Hare noted that his uncle majored in agriculture at UD and milked the cows on UD’s College of Agriculture and Natural Resources (CANR) campus. He said it was a privilege to watch the “full trajectory of cow to cone now that this ice cream is in Wilmington.”
CANR Dean Mark Rieger highlighted the UD students who helped put together the business plan for the Creamery Market Storefront, specifically Keith Medwid, a senior majoring in food and agribusiness marketing and management and the assistant manager intern at the creamery.
“Keith Medwid worked at the Creamery on campus for two years, and he is going to go on to a wonderful career in agribusiness or food science because of his experience in the Creamery,” said Rieger. “The reason that we’re here, and the product of that place across the street is a better educated student.”
Rieger also thanked Melinda Shaw, director of Creamery operations, LeeAnne Ahamad, manager for the Creamery’s Wilmington location, Jen Rodammer, manager of UDairy’s Newark location, and Grace Wisser, CANR event coordinator, for all their work with the Creamery and with putting the opening event together.
Associate in Arts student workers
The new location provides a great job opportunity for many students in the University’s Associate in Arts program.
“It’s my first real day and I already love it,” said Ameerah Taylor, a rising freshman planning to major in early childhood education.
She and her fellow co-workers agreed that UDairy’s willingness to work with their schedules made their lives a lot easier.
Other perks of the job include free ice cream, getting to suggest new flavors and camaraderie.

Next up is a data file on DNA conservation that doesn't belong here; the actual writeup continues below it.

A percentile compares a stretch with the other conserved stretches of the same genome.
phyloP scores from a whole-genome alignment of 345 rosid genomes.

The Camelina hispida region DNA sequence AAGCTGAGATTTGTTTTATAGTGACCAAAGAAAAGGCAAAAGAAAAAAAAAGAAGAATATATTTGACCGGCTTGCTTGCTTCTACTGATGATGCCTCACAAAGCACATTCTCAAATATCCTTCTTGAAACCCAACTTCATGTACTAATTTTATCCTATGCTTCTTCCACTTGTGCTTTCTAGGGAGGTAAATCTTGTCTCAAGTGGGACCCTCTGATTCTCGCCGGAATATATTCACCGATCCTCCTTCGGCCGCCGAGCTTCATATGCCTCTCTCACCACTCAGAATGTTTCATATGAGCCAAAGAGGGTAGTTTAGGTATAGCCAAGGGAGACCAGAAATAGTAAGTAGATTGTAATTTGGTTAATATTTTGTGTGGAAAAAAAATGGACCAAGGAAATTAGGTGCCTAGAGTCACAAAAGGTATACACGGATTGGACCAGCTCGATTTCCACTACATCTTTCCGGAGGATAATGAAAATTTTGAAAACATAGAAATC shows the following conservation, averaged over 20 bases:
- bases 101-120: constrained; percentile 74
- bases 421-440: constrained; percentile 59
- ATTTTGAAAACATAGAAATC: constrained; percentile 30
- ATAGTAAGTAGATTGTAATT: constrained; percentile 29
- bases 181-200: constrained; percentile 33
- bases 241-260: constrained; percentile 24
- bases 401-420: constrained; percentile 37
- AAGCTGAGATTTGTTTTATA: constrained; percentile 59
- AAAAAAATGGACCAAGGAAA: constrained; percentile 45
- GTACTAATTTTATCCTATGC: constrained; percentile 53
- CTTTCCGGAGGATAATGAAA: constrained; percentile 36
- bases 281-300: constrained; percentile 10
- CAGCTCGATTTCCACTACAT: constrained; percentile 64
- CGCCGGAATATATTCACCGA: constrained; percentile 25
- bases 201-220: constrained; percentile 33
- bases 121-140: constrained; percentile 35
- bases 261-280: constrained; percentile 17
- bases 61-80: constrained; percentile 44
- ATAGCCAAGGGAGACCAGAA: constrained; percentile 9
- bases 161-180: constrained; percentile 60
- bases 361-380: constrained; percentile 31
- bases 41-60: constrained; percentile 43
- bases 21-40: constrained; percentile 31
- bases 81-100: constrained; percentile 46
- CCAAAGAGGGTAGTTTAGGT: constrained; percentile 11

Derek Simpson, a rising freshman planning to major in biology, said that he had taken classes with some of his co-workers, but working with them in this setting was already bringing them closer together. “When you’re producing ice cream, you get to know people,” Simpson said.
Blaise Cristello, a sophomore planning to major in criminal justice, said that he was most excited to see what new flavors come out of the new location. While he could not disclose the new ones, he was happy to serve the new flavor that had been created for the grand opening: 8th and Market, which was inspired by the new UDairy location and consisted of chocolate ice cream, chocolate cookie swirls and mini-marshmallows.
Medwid said that he is excited to see the impact that the new UDairy Creamery will have.
“I think it’ll be good to get fresh food in here because we’re going to be selling UD produce,” Medwid said. “And I think it’s just a more welcoming face,” he added.
More than UD produce, the creamery will be selling locally sourced foods with a menu that will include grilled cheese using bread from local bakeries and eventually cheese that will also come from UD, cheeseburgers, and salads that feature UD’s produce.
Poetry contest and drumline
The UD Associate in Arts Program held an ice-cream themed poetry contest in conjunction with the event.
The winners were Christian Wills, first place, and runners-up Nolan O’Neill and Daniel L.L. III.
Wills read his winning poem, “Creamery Sensation,” to the crowd ending with the line: “Every cup, every cone, we make it with pleasure, In hopes that you love our ice cream we treasure.”
The Elbert-Palmer Elementary School drumline also was on hand for the event, playing an impressive set that included everything from classical music to a royal-themed contemporary line-up of hits from Prince, Queen and Michael Jackson.